J Walking

I think I know why Patton was pushing me so hard to explore the greater significance of my initial glee over Apple’s new iPhone. He’s addicted to his own Blackberry/Treo/handheld thing. Patton, thank you for discussing the problem with us – getting help is always the first step to recovery. 🙂

More seriously, I understand your problem. I had my first Blackberry when I was at the White House. It was actually a status symbol. Those with Blackberry’s were the more senior folks on staff. Some junior staff actually bought their own so that they could look cooler even though they couldn’t actually get email on them – such is the insanity behind the White House’s iron gates. And it was addicting. It gave me the great illusion of power and significance – if I was getting lots of emails all of the time then I mattered. Most everyone felt that way. This is hardly isolated to the White House, of course, hence the popularity of the device.

One of the happiest days of my life, however, was when I turned in my Blackberry. That was a little more than three years ago. I have no interest in getting another one. Increasingly, I try and go places without my cell phone (something my wife, who actually works in the cell phone industry, finds particularly annoying) just so that I can be places where I am out of touch.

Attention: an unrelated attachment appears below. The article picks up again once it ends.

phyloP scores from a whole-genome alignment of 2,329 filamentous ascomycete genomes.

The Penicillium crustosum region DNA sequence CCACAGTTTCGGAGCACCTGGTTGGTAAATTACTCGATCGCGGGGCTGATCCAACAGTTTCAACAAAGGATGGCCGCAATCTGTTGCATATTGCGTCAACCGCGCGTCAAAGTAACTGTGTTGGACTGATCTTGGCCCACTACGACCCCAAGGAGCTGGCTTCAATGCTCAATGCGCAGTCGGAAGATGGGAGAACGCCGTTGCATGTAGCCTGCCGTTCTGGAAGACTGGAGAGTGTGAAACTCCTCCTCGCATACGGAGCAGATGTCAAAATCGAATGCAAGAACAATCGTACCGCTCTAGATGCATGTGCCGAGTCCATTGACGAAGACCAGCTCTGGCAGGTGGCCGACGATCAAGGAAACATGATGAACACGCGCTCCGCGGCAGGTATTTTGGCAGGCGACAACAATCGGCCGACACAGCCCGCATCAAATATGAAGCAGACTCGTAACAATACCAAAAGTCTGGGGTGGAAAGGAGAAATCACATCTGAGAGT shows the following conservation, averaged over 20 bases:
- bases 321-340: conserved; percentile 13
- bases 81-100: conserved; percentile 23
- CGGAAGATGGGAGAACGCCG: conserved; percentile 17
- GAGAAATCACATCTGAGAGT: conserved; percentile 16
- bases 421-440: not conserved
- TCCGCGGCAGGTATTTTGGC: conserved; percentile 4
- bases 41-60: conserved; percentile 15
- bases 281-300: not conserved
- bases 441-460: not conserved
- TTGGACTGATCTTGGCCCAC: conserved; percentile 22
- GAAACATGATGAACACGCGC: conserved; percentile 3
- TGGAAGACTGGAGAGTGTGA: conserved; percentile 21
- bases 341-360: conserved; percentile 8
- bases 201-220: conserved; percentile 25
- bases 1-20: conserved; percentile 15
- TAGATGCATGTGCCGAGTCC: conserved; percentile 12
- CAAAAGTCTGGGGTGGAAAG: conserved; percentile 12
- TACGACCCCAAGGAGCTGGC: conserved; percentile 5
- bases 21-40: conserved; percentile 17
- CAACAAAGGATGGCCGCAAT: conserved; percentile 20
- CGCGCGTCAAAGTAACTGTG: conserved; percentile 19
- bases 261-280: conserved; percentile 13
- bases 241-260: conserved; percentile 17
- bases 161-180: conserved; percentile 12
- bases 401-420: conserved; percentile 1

How does this fit with my wanton adoration of the iPhone? I just thought – and still think though the passion has greatly dulled – it was gorgeous and wonderful and cool. And that is that.

Deeper issues?

Consumerism, materialism, greed…the stuff our economy depends on cultivating within us. I was in the pharmacy the other day to pick up something and decided to count the different kinds of Valentine’s Day candy that was displayed. I believe I got up to like 70 before I stopped. The other day I wanted to get some new sidewalk chalk for Livvy and looked online at Amazon…there were three pages of choices.

Meanwhile, as I have written these words, thousands of children will have died around the world from poverty, malnutrition, and preventable disease….

I remember talking to a cab driver about such things one day. He was from Haiti. He loved Jesus. We talked about his country’s dire poverty and I asked him if he was angry at God about it. “Angry at God?” he said quizzically, “Why?” Because, I explained, because his country was so poor. “That is not God’s fault. He has given this world plenty. The fault is ours because we do not share.”

There is a way to share and we can find it.

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